by: John Dryden

      LL human things are subject to decay,
      And, when fate summons, monarchs must obey.
      This Flecknoe found, who, like Augustus, young
      Was called to empire, and had governed long;
      In prose and verse was found without dispute,
      Through all the realms of Nonsense, absolute.
      This agèd prince, now flourished in peace,
      And blessed with issue of a large increase,
      Worn out with business, did at length debate
      To settle the succession of the state;
      And, pondering which of all his sons was fit
      To reign, and wage immortal war with wit,
      Cried,--"'Tis resolved! for nature pleads, that he
      Should only rule, who most resembles me.
      Shadwell alone my perfect image bears,
      Mature in dulness from his tender years;
      Shadwell alone, of all my sons, is he,
      Who stands confirmed in full stupidity.
      The rest to some faint meaning make pretence,
      But Shadwell never deviates into sense;
      Some beams of wit on other souls may fall,
      Strike through, and make a lucid interval;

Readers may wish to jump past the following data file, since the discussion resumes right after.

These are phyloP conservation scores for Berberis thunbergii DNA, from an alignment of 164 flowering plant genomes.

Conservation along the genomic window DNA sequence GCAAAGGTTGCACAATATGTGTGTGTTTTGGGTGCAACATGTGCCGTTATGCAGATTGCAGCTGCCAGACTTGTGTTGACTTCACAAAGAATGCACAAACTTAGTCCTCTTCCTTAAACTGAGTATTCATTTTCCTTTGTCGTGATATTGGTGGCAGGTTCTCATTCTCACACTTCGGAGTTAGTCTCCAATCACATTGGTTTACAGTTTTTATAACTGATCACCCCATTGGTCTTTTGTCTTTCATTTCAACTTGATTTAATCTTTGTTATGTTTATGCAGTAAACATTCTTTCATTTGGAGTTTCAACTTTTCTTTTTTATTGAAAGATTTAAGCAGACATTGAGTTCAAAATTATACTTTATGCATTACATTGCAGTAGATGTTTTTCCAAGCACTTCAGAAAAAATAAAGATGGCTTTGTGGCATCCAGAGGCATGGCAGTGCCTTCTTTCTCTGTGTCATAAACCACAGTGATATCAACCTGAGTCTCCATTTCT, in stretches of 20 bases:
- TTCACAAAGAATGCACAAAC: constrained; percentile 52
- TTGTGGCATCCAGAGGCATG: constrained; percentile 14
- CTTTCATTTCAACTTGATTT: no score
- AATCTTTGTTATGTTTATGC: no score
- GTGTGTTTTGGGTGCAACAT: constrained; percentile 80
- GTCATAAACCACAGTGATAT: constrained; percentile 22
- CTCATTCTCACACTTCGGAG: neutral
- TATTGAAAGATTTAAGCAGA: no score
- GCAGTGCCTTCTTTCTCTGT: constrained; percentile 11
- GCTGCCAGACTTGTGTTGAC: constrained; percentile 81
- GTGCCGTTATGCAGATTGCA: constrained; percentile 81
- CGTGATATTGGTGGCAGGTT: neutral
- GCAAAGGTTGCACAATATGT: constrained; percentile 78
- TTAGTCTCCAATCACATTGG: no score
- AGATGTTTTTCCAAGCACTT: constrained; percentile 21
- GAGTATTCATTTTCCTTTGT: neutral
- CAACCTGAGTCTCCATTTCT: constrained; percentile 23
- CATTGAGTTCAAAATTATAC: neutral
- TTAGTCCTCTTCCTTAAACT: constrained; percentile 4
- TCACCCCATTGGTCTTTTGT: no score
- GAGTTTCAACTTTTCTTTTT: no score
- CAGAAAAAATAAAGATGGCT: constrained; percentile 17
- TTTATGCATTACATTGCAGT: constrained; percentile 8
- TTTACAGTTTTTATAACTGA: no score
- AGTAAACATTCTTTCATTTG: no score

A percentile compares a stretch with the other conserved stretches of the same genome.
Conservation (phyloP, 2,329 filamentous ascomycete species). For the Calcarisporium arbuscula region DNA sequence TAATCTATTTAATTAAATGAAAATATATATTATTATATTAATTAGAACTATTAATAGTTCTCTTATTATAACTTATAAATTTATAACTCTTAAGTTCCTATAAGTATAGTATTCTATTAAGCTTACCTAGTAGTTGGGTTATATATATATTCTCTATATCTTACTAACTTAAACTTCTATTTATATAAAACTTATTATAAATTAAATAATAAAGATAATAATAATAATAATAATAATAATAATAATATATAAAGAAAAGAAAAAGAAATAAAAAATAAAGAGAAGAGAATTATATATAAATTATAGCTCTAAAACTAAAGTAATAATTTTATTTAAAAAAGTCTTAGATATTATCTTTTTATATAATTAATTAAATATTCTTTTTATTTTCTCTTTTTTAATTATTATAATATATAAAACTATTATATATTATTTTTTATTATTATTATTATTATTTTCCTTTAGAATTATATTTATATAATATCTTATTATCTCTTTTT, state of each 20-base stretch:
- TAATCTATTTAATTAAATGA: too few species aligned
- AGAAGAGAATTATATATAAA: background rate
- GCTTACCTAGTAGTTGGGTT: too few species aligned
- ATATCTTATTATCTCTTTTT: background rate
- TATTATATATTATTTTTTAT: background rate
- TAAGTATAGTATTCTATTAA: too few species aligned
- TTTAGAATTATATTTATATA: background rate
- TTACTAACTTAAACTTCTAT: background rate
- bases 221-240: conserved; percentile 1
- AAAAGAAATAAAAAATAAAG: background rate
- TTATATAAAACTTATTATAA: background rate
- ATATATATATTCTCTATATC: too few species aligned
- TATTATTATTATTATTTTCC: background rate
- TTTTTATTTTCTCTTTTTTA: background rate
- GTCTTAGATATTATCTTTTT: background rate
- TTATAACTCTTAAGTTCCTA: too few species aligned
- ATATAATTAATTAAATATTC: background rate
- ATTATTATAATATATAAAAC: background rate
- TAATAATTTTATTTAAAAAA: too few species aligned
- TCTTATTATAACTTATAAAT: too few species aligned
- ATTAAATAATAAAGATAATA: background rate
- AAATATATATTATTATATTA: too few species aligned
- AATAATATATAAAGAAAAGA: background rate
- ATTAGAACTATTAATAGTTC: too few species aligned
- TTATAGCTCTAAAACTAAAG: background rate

But Shadwell's genuine night admits no ray,
      His rising fogs prevail upon the day.
      Besides, his goodly fabric fills the eye,
      And seems designed for thoughtless majesty;
      Thoughtless as monarch oaks, that shade the plain,
      And, spread in solemn state, supinely reign.
      Heywood and Shirley were but types of thee,
      Thou last great prophet of tautology!
      Even I, a dunce of more renown than they,
      Was sent before but to prepare the way;
      And, coarsely clad in Norwich drugget, came
      To teach the nation in thy greater name."

'Mac Flecknoe' is reprinted from English Poems. Ed. Edward Chauncey Baldwin. New York: American Book Company, 1908.



  • John Dryden - A biography of the Restoration dramatist.
  • John Dryden (1631-1700) - A biography of the Restoration dramatist.
  • Restoration Drama - An overview of Restoration theatre; includes information on the appearance of women on the English stage, the persistance of Elizabethan plays, parody of heroic drama, the nature of Restoration comedy, women playwrights, and Collier's attack on the stage.
  • Purchase books by John Dryden


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